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Funding Opportunity Announcement: A Comprehensive Approach to Good Health and Wellness in Indian Country – financed solely by Prevention and Public Health Funding (CDC-DP14-1421PPHF14)

Please continue to check this FAQ page where responses will be posted as questions are received. Please check questions similar to ones you submitted, since not all questions will be posted verbatim and responses may be combined.

Click on the FAQ topic headings below to view an expanded list of questions and responses.

 

CDC appreciates your interest in this funding opportunity announcement. The FAQ section of the A Comprehensive Approach to Good Health and Wellness in Indian Country – financed solely by Prevention and Public Health Funding (CDC-DP14-1421PPHF14) is where questions and answers from the past 12 weeks are posted. Unfortunately, the deadline to submit questions through our website was July 14, 2014 at 11:59 p.m. U.S. Eastern Daylight Time. We regret that we are no longer able to respond to questions.

For questions related to application submission please refer to the FOA. For all other questions please review the FAQ section of A Comprehensive Approach to Good Health and Wellness in Indian Country – financed solely by Prevention and Public Health Funding (CDC-DP14-1421PPHF14).

 

CDC has received several questions asking about how to conduct a specific activity or task or what type of interventions would be appropriate for the FOA. These include questions such as:

  1. Please give an example of a "point of sale” communication strategy.
  2. Will CDC provide more information on an appropriate scope of work for the individual strategies?

We regret that we are unable to respond to these kinds of questions. The purpose of the FAQs is to provide clarification on the funding opportunity announcement, not to provide specific technical assistance.

 

Frequently Asked Questions

General

Purpose

Eligibility

Funding and Budget

Application Process

Review Process

Recipient Activities

Evaluation

Scoring

Other

General

In the Logic Model for Component Two, Inputs include providing Leadership, Technical Assistance, and Training for Component One awardees. Please clarify whether this is correct.

The Logic Model  incorrectly states assistance should be provided to Component One awardees ONLY.  Instead, Component Two applicants should plan to provide Leadership, Technical Assistance, and Training to half plus one or more of the tribes within their IHS designated areas, including sub-awardees identified by Component Two applicants within their work plans.

Is it possible to set up a call with someone to discuss eligibility and proposal ideas?

In order to ensure an open and fair competition we do not host individual phone calls to discuss FOAs, to include eligibility and proposal ideas. The Question and Answer section on the website contains additional information about the FOA. If you still have a question after you have reviewed the questions and answers, please post your question using the “submit a question” link provided on the website.

Can you give examples of documented evidence for “providing public health services and public health system improvement, recent examples of the content and methodology of the capacity building efforts implemented, and capacity building outcomes or benefits that were demonstrated.” (See page 29 of FOA.)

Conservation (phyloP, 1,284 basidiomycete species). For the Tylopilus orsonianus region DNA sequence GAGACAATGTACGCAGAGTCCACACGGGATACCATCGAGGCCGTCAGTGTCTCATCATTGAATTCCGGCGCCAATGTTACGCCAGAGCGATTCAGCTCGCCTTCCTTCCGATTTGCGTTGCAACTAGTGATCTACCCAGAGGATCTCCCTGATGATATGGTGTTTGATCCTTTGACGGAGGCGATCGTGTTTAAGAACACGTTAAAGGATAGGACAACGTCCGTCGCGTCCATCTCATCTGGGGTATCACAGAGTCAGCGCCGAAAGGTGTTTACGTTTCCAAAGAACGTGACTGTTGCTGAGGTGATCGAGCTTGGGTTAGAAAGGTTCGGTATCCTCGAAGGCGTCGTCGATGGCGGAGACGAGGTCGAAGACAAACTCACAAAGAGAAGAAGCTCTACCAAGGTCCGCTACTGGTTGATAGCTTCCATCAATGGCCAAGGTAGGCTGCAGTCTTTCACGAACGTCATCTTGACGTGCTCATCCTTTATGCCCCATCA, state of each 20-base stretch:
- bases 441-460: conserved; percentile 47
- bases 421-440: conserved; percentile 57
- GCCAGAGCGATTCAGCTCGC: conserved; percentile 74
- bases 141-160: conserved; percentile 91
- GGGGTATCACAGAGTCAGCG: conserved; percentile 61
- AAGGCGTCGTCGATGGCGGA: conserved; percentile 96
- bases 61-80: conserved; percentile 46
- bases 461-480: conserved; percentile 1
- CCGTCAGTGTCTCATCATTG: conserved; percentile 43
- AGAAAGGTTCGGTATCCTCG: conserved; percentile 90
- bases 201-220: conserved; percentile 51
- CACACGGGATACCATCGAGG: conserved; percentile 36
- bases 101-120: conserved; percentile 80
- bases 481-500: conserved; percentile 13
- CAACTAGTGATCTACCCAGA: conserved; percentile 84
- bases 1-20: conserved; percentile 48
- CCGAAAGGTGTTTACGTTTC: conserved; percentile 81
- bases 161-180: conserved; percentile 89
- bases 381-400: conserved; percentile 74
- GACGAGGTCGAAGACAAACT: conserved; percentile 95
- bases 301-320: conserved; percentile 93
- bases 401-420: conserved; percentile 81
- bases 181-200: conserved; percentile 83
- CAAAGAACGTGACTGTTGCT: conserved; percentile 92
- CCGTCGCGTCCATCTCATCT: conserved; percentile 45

Documented evidence of past successful organizational capacity providing public health service/system improvement could include:

  • Program/system descriptions with outcome measurements.
  • Policy implementation with evidence of impact.
  • Environmental strategies with documented sustainability and expanded reach or effect.

On page 37 of the FOA, is the "CDC Background" referenced in "a. Background" the information contained on pages 10-12? Also, is the "iv. Strategy and Activities" mention of "CDC Project Description: Strategies and Activities" the information on pages 17-23?

Yes.

On page 4 of the FOA, the narrative states that "...strategies must meet a significant proportion of tribal members." Can you please define what is meant by a "significant proportion"?

The intent of “significant proportion” is that, at a minimum, more than half (51%) of all tribal members represented by the Tribal Organization in the proposed work of the FOA will be impacted by the design and intent of the work plan.

Will tribes or Indian organizations be able to partner with tribes for the scientific partner?

The FOA does not reference “scientific partners” per se. However, as identified in the FOA, awardees are expected to collaborate with organizations external to CDC, deemed necessary to achieve project outcomes. Such organizations may include tribes, tribal organizations, Tribal Epidemiology Centers, local, state, federal agencies, educational institutions, non profit organizations and others.

Is there a list of past awardees for this funding opportunity?

This is a new Funding Opportunity Announcement (FOA), there are no previous grantees or awardees.

I realize that the CDC just released a plethora of grants, and you said that they are reviewed independently, but does that mean that one organization who is eligible could receive multiple awards?

An organization that applies for, let’s say, 3 Funding Opportunity Announcements could conceivably receive three awards.

I have a question regarding sub-awards under Component 2.  If a Tribal Organization were to be awarded funding, and wanted to provide sub-awards to a tribe or tribes who had not been awarded a grant under Component 1, is that acceptable?

Yes, that is acceptable and is encouraged. The expectation under Component 2 is that Tribal Organizations will be working with the tribes in their IHS Administrative Area to facilitate the kinds of activities that would be supported under Component 1. So we would like to see small financial support to tribes to instigate that kind of activity.

What is the definition of a community?